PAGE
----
Divisions amongst historians

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Divisions amongst historians Empty Divisions amongst historians

Post by DIESEL on Fri Jun 12, 2009 11:44 am

While the overall course and aftermath of the battle is not in dispute, there is evidence of differences between German and allied historians over its effect on Luftwaffe strength. Stephen Bungay reflects the orthodox view:

In the summer of 1940, the RAF dealt the Luftwaffe a body-blow from which, as Theo Osterkamp ruefully observed, it never recovered, and it heralded a feckless decline. Despite its victories in Russia in 1941, it was never again to be as strong, relative to its enemies, as it was in July 1940

Dr Williamson Murray, Professor of Military Theory at the Marine Corps University and Professor at Ohio State University comments:

Although the Germans had suffered the hardest psychological knocks, since it had been their air offensive that had failed, their reaction seems at best represented by Jeschonnek's remark shortly before the invasion of Russia: "At last a proper war!". Before going on to examine the full implications of such a statement, one should note that Jeschonnek and the General Staff paid minimal attention to the attrition that had taken place, not only in the Battle of Britain but in the land campaign that had preceded it. Thus, willfully and confidently, they embarked on a campaign to conquer the largest nation in the world with an air force that quantitatively was virtually the same size as it had been the previous year and that was arguably weaker in terms of crew experience and training. Moreover, industrial production of aircraft had stagnated for the third consectutive year

Professor John Buckley wrote:

The Luftwaffe was afforded just enough time before launching Operation Barbarossa in June 1941 to make good its losses suffered over the British Isles and in France. However the quality of its pilots and aircrew was already declining as the experienced personnel of Spain, Poland, Scandinavia and France had been whittled away by high rates of attrition endured even by victorious air forces. Clearly, the Luftwaffe which prepared for the invasion of the USSR was not the force it had once been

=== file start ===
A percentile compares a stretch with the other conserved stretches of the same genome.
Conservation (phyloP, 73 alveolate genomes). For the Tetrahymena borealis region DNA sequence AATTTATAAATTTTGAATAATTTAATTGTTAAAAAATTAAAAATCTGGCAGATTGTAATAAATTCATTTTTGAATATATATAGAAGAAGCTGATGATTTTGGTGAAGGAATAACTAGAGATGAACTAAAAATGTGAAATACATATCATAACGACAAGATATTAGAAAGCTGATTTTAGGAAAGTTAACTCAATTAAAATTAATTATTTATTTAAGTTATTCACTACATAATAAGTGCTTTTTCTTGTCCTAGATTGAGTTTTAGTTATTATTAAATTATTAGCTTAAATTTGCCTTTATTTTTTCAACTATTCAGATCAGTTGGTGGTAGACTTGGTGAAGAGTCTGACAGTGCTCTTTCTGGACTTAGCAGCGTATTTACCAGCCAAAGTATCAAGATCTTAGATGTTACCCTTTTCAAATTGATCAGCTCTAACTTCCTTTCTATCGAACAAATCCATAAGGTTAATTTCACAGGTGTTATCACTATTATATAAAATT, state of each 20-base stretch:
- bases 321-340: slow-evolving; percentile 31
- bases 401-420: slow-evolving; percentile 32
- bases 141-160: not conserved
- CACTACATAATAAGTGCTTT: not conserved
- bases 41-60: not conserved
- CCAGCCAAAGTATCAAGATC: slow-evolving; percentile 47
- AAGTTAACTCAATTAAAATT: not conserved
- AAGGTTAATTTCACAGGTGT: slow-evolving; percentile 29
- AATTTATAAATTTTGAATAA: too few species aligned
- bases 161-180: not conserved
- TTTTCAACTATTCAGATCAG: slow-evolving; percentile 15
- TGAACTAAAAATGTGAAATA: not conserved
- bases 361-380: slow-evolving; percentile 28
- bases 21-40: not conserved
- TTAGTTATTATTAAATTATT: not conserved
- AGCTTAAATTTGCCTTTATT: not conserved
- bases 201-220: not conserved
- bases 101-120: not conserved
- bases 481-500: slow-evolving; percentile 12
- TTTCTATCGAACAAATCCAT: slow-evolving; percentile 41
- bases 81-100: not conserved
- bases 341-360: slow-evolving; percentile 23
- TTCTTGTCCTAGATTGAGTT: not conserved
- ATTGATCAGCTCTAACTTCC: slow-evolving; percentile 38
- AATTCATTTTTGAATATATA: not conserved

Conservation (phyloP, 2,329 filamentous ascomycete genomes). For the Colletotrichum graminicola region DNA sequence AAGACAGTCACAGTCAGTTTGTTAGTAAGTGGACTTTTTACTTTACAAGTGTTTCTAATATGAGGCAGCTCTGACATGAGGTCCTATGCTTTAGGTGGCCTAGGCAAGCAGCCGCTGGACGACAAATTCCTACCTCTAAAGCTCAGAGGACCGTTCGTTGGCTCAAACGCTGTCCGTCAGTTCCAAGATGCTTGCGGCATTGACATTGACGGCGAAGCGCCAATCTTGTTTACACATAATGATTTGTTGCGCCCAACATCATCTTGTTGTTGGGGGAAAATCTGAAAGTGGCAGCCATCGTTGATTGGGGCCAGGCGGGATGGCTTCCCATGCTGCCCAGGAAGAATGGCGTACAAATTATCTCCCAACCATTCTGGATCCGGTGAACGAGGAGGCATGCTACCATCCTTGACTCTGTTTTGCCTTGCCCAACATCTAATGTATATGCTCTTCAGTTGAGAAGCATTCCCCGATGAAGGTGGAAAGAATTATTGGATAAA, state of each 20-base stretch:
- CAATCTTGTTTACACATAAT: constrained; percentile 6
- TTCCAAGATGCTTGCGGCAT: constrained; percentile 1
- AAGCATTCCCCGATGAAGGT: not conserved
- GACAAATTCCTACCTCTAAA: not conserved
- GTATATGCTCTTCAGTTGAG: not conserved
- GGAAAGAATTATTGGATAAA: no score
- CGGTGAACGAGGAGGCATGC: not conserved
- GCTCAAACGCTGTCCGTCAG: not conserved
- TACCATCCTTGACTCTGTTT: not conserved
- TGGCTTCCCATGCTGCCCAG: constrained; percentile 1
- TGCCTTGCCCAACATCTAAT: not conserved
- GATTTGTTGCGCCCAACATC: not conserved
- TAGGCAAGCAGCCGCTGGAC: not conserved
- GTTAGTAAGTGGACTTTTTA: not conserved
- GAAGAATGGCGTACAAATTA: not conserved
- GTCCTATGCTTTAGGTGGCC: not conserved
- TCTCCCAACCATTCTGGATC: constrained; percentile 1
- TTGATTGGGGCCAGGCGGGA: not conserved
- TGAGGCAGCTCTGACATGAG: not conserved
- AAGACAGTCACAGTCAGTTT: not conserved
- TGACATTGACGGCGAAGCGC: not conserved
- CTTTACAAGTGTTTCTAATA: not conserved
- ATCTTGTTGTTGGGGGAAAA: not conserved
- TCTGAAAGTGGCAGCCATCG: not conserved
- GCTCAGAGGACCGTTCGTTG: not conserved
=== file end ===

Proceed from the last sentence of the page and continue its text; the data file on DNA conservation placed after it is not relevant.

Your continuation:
John Foreman wrote:

Certainly the major phase of daylight assault has changed, but the battle was by no means finished. Only the German tactics have changed. The magic date of 'October the thirty-first' is of course, widely accepted, but German historians disagree vehemently; they maintain that the German Luftwaffe continued to attack Britain both night and day until May 1941 - which cannot be denied. [...] It's hard to dispute this logic. The battle ends when the attacker ceases his attacks, or is defeated. This raises another contentious question; if the Royal Air Force 'won' the battle, surely the Luftwaffe were defeated - and again this could not be further from the truth. Within six months the German Air Force had been instrumental in reversing all British gains in North Africa, had aided the Wehrmacht in forcing the British Expeditionary Force out of Greece and Crete and had achieved the most crushing air supremacy in Russia - the latter equalled only by the Israeli Air Force in the Six-Day War of 1967. A 'beaten' air force? Not until May 1945

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